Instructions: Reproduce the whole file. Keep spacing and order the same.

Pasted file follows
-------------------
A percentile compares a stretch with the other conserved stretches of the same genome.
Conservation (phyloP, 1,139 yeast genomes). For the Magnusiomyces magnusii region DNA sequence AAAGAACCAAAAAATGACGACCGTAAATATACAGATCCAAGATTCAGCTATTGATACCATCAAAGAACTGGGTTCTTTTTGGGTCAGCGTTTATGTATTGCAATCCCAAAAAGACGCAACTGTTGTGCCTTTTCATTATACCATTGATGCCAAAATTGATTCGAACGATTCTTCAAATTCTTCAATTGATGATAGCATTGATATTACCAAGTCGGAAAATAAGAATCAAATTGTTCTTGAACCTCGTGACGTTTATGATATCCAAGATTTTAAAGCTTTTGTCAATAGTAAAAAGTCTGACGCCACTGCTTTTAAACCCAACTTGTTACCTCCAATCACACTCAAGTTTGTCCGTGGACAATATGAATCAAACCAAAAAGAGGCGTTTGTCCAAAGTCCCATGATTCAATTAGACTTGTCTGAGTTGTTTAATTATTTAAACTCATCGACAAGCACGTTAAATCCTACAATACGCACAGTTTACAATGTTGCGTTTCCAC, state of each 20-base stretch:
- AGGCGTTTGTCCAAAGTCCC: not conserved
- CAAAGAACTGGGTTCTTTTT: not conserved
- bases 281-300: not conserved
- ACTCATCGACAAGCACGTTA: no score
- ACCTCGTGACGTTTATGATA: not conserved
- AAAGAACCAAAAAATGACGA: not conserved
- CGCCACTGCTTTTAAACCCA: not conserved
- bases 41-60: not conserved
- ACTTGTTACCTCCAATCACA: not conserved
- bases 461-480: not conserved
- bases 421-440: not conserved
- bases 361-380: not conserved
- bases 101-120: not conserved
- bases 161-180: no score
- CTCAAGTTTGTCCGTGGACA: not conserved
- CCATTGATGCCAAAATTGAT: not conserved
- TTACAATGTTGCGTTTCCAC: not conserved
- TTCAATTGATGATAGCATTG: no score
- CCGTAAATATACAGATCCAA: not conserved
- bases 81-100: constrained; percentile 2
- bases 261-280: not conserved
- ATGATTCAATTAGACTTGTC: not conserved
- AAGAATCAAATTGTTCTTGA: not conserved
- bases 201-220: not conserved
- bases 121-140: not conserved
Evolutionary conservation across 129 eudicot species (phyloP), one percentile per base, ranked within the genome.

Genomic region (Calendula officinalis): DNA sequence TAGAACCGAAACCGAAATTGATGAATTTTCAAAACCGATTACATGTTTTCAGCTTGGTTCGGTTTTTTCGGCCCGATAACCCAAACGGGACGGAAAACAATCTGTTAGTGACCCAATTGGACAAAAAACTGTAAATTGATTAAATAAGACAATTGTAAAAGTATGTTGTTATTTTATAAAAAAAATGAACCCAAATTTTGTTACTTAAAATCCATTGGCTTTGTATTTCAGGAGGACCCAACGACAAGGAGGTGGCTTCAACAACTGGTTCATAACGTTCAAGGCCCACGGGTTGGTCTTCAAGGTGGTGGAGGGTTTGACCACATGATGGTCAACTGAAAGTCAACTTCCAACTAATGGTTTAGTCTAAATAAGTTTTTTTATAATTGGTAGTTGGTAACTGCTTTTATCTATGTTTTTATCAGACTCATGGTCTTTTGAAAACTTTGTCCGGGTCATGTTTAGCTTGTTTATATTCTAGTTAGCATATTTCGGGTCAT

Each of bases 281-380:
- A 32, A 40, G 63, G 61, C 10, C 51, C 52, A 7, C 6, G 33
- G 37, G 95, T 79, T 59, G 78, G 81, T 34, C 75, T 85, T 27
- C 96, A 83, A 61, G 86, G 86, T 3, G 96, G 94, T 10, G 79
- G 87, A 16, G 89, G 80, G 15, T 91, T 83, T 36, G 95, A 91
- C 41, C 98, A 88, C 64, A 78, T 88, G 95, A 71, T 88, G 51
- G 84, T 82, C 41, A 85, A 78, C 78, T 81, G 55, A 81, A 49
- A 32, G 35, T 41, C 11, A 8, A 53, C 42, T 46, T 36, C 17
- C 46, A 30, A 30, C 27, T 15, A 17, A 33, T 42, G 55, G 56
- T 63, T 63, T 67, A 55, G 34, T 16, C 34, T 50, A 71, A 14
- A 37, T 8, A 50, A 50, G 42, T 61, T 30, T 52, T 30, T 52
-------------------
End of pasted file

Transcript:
A percentile compares a stretch with the other conserved stretches of the same genome.
Conservation (phyloP, 1,139 yeast genomes). For the Magnusiomyces magnusii region DNA sequence AAAGAACCAAAAAATGACGACCGTAAATATACAGATCCAAGATTCAGCTATTGATACCATCAAAGAACTGGGTTCTTTTTGGGTCAGCGTTTATGTATTGCAATCCCAAAAAGACGCAACTGTTGTGCCTTTTCATTATACCATTGATGCCAAAATTGATTCGAACGATTCTTCAAATTCTTCAATTGATGATAGCATTGATATTACCAAGTCGGAAAATAAGAATCAAATTGTTCTTGAACCTCGTGACGTTTATGATATCCAAGATTTTAAAGCTTTTGTCAATAGTAAAAAGTCTGACGCCACTGCTTTTAAACCCAACTTGTTACCTCCAATCACACTCAAGTTTGTCCGTGGACAATATGAATCAAACCAAAAAGAGGCGTTTGTCCAAAGTCCCATGATTCAATTAGACTTGTCTGAGTTGTTTAATTATTTAAACTCATCGACAAGCACGTTAAATCCTACAATACGCACAGTTTACAATGTTGCGTTTCCAC, state of each 20-base stretch:
- AGGCGTTTGTCCAAAGTCCC: not conserved
- CAAAGAACTGGGTTCTTTTT: not conserved
- bases 281-300: not conserved
- ACTCATCGACAAGCACGTTA: no score
- ACCTCGTGACGTTTATGATA: not conserved
- AAAGAACCAAAAAATGACGA: not conserved
- CGCCACTGCTTTTAAACCCA: not conserved
- bases 41-60: not conserved
- ACTTGTTACCTCCAATCACA: not conserved
- bases 461-480: not conserved
- bases 421-440: not conserved
- bases 361-380: not conserved
- bases 101-120: not conserved
- bases 161-180: no score
- CTCAAGTTTGTCCGTGGACA: not conserved
- CCATTGATGCCAAAATTGAT: not conserved
- TTACAATGTTGCGTTTCCAC: not conserved
- TTCAATTGATGATAGCATTG: no score
- CCGTAAATATACAGATCCAA: not conserved
- bases 81-100: constrained; percentile 2
- bases 261-280: not conserved
- ATGATTCAATTAGACTTGTC: not conserved
- AAGAATCAAATTGTTCTTGA: not conserved
- bases 201-220: not conserved
- bases 121-140: not conserved
Evolutionary conservation across 129 eudicot species (phyloP), one percentile per base, ranked within the genome.

Genomic region (Calendula officinalis): DNA sequence TAGAACCGAAACCGAAATTGATGAATTTTCAAAACCGATTACATGTTTTCAGCTTGGTTCGGTTTTTTCGGCCCGATAACCCAAACGGGACGGAAAACAATCTGTTAGTGACCCAATTGGACAAAAAACTGTAAATTGATTAAATAAGACAATTGTAAAAGTATGTTGTTATTTTATAAAAAAAATGAACCCAAATTTTGTTACTTAAAATCCATTGGCTTTGTATTTCAGGAGGACCCAACGACAAGGAGGTGGCTTCAACAACTGGTTCATAACGTTCAAGGCCCACGGGTTGGTCTTCAAGGTGGTGGAGGGTTTGACCACATGATGGTCAACTGAAAGTCAACTTCCAACTAATGGTTTAGTCTAAATAAGTTTTTTTATAATTGGTAGTTGGTAACTGCTTTTATCTATGTTTTTATCAGACTCATGGTCTTTTGAAAACTTTGTCCGGGTCATGTTTAGCTTGTTTATATTCTAGTTAGCATATTTCGGGTCAT

Each of bases 281-380:
- A 32, A 40, G 63, G 61, C 10, C 51, C 52, A 7, C 6, G 33
- G 37, G 95, T 79, T 59, G 78, G 81, T 34, C 75, T 85, T 27
- C 96, A 83, A 61, G 86, G 86, T 3, G 96, G 94, T 10, G 79
- G 87, A 16, G 89, G 80, G 15, T 91, T 83, T 36, G 95, A 91
- C 41, C 98, A 88, C 64, A 78, T 88, G 95, A 71, T 88, G 51
- G 84, T 82, C 41, A 85, A 78, C 78, T 81, G 55, A 81, A 49
- A 32, G 35, T 41, C 11, A 8, A 53, C 42, T 46, T 36, C 17
- C 46, A 30, A 30, C 27, T 15, A 17, A 33, T 42, G 55, G 56
- T 63, T 63, T 67, A 55, G 34, T 16, C 34, T 50, A 71, A 14
- A 37, T 8, A 50, A 50, G 42, T 61, T 30, T 52, T 30, T 52